The frail elderly patients do sometimes feel like a burden to the health care (Paper I and IV). The professionals gave expressions of trying to avoid taking care of frail elderly patients and at the same time expressions of frustration and bad conscience not being able to take good care of them due to lack of time and lack of beds (Paper III, IV). Especially the physicians felt they were trapped between the needs of the patients’ and the remunerations system rewarding time-constricted health care production (number of investigations, operations, easy accessibility) – not a time-consuming holistic view on all illnesses and medications including communication with the patients and all caregivers involved (Paper III).

Both patients and the professionals perceive the hospital as some kind of “institution of power”, difficult to challenge, and the decisions of which one has to accept.

Conclusion: In this thesis there are shown a number of challenges to participation in medical decision making by frail, elderly patients, which thus limits quality of care for this patient group. Health care is revealed as not well adapted to meet these patients’ complex needs. A model is presented that explains how the organisation of health care, and the reimbursement system, does not facilitate a holistic view. The health care professionals appear to adapt to the organisation and the remuneration system, which leads to practices, such as, rapid discharges and a tendency to examine the patient for only one or a few problems. Finally a suggestion for a model to improve care of frail elderly patients is presented. This model includes the need of more hospital wards being able to work with a holistic view, better skills in gerontology and geriatrics and a more adapted remuneration system for the frail, elderly patients.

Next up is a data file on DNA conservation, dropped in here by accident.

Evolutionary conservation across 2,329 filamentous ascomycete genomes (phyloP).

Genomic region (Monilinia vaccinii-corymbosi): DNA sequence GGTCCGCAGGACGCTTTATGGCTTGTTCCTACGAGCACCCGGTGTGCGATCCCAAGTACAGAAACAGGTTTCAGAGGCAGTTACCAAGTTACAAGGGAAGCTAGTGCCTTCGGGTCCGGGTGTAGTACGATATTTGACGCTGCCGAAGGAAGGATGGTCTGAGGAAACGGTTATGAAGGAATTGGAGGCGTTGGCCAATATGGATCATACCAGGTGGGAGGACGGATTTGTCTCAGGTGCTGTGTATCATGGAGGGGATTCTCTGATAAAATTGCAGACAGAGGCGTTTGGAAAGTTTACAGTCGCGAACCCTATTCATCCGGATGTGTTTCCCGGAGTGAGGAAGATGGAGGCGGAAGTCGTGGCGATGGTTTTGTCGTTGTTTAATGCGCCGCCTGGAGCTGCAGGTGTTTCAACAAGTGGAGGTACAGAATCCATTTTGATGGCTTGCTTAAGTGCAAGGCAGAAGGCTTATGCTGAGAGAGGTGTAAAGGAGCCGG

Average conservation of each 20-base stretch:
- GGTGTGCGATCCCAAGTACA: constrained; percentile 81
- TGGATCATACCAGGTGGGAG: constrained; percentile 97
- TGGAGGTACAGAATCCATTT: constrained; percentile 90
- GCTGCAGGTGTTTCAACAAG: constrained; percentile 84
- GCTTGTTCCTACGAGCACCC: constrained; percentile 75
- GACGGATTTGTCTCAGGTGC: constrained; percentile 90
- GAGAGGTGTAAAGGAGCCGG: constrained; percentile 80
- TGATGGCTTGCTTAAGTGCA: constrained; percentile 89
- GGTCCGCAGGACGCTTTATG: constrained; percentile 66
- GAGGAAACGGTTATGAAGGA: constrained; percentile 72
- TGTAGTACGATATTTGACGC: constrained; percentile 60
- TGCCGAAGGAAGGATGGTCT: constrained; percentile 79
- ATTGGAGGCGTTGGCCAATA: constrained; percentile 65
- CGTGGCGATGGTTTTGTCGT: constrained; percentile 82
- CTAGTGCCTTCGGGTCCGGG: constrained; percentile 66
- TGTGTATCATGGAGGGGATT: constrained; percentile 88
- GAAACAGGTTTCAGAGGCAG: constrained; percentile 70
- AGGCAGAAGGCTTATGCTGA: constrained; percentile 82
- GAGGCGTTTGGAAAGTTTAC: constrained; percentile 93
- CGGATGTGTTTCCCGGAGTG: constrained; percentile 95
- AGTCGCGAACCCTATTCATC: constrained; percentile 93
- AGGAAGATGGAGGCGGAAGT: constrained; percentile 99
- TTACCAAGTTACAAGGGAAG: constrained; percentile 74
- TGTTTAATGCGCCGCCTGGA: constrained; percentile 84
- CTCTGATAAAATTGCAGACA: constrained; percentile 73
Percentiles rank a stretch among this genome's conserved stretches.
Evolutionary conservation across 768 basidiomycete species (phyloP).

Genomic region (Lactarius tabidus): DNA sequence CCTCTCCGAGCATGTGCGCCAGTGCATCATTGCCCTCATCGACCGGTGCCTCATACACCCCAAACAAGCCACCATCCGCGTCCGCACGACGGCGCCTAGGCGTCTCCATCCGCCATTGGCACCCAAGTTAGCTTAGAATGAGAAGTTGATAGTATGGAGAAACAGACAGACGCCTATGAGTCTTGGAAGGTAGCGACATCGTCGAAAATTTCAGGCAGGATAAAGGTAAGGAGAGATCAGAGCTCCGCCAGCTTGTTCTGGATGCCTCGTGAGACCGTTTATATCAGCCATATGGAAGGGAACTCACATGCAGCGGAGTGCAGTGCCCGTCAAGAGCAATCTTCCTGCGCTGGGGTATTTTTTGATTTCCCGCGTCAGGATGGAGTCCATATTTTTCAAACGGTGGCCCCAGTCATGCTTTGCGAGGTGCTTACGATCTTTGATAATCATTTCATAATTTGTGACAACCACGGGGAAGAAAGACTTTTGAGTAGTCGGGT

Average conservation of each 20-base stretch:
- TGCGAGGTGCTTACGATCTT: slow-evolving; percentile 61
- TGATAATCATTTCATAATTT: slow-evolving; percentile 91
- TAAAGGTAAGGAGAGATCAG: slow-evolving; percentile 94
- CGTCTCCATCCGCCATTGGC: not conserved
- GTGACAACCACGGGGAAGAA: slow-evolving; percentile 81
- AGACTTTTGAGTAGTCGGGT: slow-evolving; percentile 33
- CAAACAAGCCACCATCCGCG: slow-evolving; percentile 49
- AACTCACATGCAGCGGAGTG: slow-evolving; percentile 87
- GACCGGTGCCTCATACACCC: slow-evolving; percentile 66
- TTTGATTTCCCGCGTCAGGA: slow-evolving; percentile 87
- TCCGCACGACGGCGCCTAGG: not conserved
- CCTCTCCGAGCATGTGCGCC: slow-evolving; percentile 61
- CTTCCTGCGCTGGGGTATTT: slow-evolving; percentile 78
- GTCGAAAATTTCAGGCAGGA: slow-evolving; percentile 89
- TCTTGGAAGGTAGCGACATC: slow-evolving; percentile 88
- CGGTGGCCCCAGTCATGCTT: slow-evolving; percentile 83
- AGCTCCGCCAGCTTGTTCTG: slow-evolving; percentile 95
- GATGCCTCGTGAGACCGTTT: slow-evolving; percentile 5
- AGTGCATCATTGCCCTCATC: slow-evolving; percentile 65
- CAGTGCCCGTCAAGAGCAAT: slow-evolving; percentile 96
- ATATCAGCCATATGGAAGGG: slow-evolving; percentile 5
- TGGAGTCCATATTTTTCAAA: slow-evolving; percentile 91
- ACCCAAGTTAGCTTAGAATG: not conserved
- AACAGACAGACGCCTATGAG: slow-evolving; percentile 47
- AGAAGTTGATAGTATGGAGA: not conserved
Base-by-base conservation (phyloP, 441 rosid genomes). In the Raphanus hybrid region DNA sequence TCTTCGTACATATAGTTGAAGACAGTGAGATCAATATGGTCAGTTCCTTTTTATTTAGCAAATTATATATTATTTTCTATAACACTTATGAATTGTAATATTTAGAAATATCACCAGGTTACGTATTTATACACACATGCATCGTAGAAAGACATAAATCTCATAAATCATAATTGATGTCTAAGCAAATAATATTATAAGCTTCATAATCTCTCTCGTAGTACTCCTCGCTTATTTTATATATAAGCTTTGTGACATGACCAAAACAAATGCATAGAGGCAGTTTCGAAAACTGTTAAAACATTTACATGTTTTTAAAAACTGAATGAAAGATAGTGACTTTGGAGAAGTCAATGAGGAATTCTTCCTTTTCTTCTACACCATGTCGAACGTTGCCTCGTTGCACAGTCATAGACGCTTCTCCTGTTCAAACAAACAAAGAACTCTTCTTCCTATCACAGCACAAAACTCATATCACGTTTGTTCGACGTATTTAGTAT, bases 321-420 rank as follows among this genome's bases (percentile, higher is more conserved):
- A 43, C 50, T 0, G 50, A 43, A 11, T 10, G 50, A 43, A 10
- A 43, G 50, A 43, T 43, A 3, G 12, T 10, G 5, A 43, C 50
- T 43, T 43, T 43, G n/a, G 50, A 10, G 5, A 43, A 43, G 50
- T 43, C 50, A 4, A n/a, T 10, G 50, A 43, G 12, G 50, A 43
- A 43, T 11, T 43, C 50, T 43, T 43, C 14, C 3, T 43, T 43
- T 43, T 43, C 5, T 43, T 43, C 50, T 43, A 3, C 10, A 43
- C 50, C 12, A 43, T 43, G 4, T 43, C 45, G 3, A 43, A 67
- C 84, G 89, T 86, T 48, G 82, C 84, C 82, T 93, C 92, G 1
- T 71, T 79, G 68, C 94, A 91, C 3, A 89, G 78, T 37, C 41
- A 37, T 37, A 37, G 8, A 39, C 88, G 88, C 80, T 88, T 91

Place, publisher, year, edition, pages
Linköping: Linköping University Electronic Press, 2012. , 84 p.
Series
Linköping University Medical Dissertations, ISSN 0345-0082 ; 1297
National Category
Medical and Health Sciences
Identifiers
URN: urn:nbn:se:liu:diva-81408ISBN: 978-91-7519-947-4 (print)OAI: oai:DiVA.org:liu-81408DiVA: diva2:552269
Public defence
2012-10-05, K1, Kåkenhus, Campus Norrköping, Linköpings universitet, Norrköping, 09:00 (Swedish)
Opponent
Supervisors
Available from: 2012-09-13 Created: 2012-09-13 Last updated: 2017-07-07Bibliographically approved
List of papers
1. They do what they think is the best for me: Frail elderly patients' preferences for participation in their care during hospitalization.
Open this publication in new window or tab >>They do what they think is the best for me: Frail elderly patients' preferences for participation in their care during hospitalization.
2010 (English)In: Patient Education and Counseling, ISSN 0738-3991, E-ISSN 1873-5134, Vol. 80, no 2, 233-240 p.Article in journal (Refereed) Published
Abstract [en]

OBJECTIVE: To deepen the knowledge of frail elderly patients' preferences for participation in medical decision making during hospitalization. METHODS: Qualitative study using content analysis of semi-structured interviews.